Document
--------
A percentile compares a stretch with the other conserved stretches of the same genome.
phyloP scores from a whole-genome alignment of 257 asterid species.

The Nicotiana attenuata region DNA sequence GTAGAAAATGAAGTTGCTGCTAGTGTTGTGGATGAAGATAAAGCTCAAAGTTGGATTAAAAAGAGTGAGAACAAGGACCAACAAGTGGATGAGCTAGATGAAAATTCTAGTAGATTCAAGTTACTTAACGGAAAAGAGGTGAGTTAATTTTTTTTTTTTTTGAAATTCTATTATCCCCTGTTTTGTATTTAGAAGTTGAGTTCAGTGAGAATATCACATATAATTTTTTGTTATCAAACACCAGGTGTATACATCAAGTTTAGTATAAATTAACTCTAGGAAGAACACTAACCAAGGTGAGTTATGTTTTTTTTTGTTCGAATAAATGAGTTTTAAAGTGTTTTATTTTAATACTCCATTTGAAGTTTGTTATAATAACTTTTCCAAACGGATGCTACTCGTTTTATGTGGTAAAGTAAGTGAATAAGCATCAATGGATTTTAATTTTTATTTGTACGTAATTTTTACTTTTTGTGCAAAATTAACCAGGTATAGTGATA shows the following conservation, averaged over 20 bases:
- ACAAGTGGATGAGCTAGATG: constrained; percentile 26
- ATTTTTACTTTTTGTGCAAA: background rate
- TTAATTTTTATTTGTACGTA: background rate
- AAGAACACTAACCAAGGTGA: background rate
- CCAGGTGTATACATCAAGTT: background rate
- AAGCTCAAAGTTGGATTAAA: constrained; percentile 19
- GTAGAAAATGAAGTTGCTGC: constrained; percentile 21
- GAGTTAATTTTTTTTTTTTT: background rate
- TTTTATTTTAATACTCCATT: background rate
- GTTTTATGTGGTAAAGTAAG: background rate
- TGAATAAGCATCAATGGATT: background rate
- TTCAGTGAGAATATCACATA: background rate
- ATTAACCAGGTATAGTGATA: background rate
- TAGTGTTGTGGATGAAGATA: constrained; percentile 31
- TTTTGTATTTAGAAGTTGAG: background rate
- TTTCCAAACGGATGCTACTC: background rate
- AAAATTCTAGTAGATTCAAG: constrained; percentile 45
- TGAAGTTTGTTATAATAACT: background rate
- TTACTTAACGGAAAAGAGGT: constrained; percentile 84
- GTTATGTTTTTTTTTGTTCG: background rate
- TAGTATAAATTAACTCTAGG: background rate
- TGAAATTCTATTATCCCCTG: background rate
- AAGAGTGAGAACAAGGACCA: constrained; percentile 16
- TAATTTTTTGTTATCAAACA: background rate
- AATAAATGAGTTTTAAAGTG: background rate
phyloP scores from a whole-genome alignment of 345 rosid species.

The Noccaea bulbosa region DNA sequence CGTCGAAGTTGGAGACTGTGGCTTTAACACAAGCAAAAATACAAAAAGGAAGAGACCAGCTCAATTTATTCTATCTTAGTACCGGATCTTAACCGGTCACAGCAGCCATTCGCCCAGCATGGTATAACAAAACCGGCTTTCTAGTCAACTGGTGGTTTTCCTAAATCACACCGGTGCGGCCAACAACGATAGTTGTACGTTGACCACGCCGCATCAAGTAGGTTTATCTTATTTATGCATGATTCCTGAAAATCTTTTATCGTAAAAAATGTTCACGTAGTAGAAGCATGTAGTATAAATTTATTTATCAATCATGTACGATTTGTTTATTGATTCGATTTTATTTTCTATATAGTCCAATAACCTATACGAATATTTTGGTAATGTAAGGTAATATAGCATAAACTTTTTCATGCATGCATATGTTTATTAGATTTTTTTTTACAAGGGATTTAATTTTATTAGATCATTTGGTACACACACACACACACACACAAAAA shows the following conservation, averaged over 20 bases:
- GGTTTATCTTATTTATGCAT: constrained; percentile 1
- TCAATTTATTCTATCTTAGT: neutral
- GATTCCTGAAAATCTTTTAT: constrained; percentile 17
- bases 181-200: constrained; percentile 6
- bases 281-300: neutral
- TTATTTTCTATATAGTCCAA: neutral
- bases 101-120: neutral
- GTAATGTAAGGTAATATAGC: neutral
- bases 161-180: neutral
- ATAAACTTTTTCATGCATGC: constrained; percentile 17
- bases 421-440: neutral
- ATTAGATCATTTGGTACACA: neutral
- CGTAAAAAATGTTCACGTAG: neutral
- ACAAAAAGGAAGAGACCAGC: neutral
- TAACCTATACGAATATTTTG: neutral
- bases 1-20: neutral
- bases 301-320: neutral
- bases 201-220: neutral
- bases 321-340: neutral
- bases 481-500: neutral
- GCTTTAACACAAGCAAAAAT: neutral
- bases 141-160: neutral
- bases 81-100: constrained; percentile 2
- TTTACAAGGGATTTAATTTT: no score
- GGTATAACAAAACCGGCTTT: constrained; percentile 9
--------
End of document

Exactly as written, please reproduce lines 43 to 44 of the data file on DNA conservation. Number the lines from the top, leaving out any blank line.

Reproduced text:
- CGTAAAAAATGTTCACGTAG: neutral
- ACAAAAAGGAAGAGACCAGC: neutral